Google+ is Dead, Long Live Google+
For every Penguin or Panda update that shakes the search engine results page (SERPs) to its core, there are a hundred quiet little tweaks to the almighty algorithm. And this September, Google made another quiet little update to its search rankings, but this time, the main loser was Google itself.
In the past few weeks, Google has dropped Google+ links and reviews from the SERPs. Previously, if you searched for a local business or industry (like “web design company in denver”), you were likely to local business’ Google+ pages, possibly even some reviews. Now, the only Google property that’s showing up in these organic local search engine results are Google Maps listings.
So why the change? The most popular explanation is that Google is responding to accusations that it favors its own Google+ results over alternative local business directories. And how’s this for a major irony alert — Yelp has been complaining that Google unfairly favors certain pages over others! Shocking. No matter the reason, the decision to ditch Google+ is being hailed as a victory by sites like Yelp and TripAdvisor.
But we’ve got some alternative explanations to consider.
The Real Reason Google Shot Google+ In The Foot…
No, it’s not because antitrust investigators are looking into Google’s stateside Android practices. It’s not because Google suddenly decided to give Yelp a fair shot. And it’s not because Google finally gave up on its social media site. This summer, Google began testing a new local search function. In certain markets, Google has begun quietly rolling out home improvement listings in its SERPs.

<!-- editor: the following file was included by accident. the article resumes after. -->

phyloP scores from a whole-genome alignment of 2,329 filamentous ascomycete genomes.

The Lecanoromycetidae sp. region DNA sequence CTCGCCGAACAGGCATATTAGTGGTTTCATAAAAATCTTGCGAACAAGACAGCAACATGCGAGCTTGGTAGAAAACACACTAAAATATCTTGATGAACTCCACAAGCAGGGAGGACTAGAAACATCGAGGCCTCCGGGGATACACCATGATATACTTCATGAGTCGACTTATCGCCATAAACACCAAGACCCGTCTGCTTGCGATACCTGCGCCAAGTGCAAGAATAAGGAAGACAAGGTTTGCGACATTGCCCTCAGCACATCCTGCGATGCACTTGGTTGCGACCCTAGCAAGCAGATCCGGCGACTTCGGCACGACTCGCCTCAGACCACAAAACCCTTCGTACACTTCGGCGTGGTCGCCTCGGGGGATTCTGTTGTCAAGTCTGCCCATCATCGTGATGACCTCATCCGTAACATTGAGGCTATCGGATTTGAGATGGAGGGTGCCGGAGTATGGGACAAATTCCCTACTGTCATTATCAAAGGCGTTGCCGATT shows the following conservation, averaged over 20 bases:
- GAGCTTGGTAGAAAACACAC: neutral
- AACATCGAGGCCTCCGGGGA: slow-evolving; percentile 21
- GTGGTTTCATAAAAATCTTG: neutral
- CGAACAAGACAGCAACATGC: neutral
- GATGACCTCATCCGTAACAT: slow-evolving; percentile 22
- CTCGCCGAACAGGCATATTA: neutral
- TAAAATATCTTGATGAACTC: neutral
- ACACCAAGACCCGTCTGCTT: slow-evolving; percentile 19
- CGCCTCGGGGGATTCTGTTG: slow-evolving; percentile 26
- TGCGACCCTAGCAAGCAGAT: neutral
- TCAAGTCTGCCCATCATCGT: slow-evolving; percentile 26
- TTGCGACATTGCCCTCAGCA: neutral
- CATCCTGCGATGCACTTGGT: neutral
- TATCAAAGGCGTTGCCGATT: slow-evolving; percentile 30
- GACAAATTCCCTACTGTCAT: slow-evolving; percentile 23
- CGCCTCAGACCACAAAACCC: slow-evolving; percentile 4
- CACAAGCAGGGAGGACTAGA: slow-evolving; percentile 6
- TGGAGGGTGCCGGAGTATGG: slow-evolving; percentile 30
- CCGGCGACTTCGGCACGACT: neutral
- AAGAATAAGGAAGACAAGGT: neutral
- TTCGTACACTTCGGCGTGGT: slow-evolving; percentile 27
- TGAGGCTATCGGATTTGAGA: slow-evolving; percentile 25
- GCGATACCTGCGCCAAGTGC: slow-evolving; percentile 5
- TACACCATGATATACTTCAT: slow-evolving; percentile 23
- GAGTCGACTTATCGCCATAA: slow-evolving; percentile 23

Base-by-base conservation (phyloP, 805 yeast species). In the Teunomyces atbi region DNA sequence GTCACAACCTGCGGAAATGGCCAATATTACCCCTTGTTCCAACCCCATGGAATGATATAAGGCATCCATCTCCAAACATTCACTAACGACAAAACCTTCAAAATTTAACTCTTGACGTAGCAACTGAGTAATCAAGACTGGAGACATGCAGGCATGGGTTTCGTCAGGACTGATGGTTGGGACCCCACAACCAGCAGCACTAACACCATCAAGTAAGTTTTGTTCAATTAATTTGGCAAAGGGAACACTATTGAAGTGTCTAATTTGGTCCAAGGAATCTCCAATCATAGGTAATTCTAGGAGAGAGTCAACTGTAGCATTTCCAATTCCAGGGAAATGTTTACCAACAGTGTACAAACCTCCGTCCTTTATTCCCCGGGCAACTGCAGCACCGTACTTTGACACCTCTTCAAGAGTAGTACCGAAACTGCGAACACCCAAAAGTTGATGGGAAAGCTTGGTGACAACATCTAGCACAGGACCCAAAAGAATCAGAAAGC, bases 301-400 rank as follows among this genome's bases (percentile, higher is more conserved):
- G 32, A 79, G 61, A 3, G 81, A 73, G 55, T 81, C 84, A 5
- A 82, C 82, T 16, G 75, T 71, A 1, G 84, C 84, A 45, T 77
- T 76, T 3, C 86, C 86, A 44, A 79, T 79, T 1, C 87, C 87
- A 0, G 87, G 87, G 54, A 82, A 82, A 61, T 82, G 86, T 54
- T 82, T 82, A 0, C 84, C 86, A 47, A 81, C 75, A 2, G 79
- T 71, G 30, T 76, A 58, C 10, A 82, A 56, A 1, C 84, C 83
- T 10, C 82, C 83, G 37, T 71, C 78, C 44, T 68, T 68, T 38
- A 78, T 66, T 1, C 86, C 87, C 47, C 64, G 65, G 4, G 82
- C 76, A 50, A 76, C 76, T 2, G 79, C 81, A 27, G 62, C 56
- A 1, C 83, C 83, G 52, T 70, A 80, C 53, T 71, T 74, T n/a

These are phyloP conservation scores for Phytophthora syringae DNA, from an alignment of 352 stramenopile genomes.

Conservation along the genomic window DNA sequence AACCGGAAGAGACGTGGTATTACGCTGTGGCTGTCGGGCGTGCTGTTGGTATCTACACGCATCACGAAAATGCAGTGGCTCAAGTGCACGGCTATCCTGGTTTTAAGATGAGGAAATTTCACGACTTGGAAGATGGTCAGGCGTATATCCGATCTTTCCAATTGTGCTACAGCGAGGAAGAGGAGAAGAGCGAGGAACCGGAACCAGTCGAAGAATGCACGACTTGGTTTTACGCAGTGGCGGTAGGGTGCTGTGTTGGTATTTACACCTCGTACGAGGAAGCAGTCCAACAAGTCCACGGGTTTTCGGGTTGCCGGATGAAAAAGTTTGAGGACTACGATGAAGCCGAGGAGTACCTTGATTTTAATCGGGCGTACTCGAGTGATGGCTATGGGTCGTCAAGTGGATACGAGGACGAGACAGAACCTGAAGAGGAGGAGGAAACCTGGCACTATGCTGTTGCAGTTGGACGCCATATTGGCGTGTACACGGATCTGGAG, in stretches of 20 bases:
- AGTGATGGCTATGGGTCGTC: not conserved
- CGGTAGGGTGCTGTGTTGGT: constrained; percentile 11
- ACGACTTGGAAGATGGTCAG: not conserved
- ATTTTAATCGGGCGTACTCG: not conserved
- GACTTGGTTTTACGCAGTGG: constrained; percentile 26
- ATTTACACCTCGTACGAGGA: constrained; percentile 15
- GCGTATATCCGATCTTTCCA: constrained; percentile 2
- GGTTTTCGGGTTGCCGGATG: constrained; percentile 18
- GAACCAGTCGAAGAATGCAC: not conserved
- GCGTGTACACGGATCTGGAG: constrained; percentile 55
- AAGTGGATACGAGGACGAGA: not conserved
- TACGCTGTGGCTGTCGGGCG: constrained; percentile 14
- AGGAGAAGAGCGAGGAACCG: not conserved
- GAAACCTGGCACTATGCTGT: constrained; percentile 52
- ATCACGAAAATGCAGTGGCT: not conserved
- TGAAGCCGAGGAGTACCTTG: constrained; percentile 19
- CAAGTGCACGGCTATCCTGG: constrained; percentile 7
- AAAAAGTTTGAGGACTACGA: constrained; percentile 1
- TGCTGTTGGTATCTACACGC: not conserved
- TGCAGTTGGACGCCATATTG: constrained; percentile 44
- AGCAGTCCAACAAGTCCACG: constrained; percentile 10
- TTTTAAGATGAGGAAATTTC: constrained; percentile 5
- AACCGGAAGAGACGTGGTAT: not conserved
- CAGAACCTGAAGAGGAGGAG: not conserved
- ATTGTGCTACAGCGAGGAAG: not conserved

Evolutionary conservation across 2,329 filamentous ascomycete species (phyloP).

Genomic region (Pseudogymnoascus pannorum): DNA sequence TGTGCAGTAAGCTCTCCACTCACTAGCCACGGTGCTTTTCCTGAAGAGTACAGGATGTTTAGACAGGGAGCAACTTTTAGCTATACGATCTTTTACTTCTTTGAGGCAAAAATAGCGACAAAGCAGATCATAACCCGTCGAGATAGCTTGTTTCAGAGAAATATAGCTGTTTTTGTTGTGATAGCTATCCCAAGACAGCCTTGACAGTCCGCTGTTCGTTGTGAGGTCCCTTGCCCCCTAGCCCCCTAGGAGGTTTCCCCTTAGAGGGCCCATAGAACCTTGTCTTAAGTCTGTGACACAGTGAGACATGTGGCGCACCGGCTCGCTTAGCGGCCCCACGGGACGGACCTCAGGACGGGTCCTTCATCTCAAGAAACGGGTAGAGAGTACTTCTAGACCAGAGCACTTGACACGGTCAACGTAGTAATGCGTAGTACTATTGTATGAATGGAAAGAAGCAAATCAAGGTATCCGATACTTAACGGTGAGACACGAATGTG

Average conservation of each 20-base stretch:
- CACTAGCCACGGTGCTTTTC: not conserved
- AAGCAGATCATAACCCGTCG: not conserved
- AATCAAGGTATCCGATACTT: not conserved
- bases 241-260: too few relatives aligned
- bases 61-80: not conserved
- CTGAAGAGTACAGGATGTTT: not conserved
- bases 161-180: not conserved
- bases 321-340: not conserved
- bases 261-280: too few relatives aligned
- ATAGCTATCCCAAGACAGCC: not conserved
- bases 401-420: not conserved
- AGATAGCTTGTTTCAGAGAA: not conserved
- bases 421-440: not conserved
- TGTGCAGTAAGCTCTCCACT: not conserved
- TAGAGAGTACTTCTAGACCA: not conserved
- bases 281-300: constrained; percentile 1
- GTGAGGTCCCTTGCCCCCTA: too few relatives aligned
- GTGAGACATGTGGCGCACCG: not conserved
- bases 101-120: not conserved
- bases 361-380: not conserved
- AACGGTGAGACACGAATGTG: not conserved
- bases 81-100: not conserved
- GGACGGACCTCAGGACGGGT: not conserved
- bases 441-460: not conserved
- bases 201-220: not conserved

So, for instance, if you search “24 hour locksmith san francisco,” right at the top of the page you’ll find a new sponsored section, showing three promoted locksmiths in the Bay Area. Of course, below these sponsored results you’ll still find Yelp in the number one spot.
Basically, as Google rolls out this sponsored feature into other local search markets, there wont’ be enough room in the SERPs for Google+ local pages, too. And if Google has to choose between those paid advertising slots or its lackluster social network, there was never any doubt what the company would choose.
So Is Google+ Dead?
If you’ve been trying to keep apace of the latest trends in search engine optimization, no doubt you’ve been told to sign up for a Google+ local page (or brand page, if you lack a physical storefront). Until this recent change, that Google+ page could show up in search results, giving you more potential real estate on Page One. Even though that’s no longer the case, that doesn’t mean you should forgo Google+ altogether.
Many SEO services for small businesses focus on local search, and for good reason. As we discussed earlier, Google Maps is still showing up in local search results. And if you want your business to be represented on Google maps, then you’ll still need that Google+ local page.
Google knows better than anyone how many customers search for local businesses like this on the go. Not only did 64% of Americans own a smartphone as of 2014, but one in three consumers primarily went online with their smartphone. Hence, the massive surge in mobile ad spending so far this year. And where there’s ad spending, there’s Google.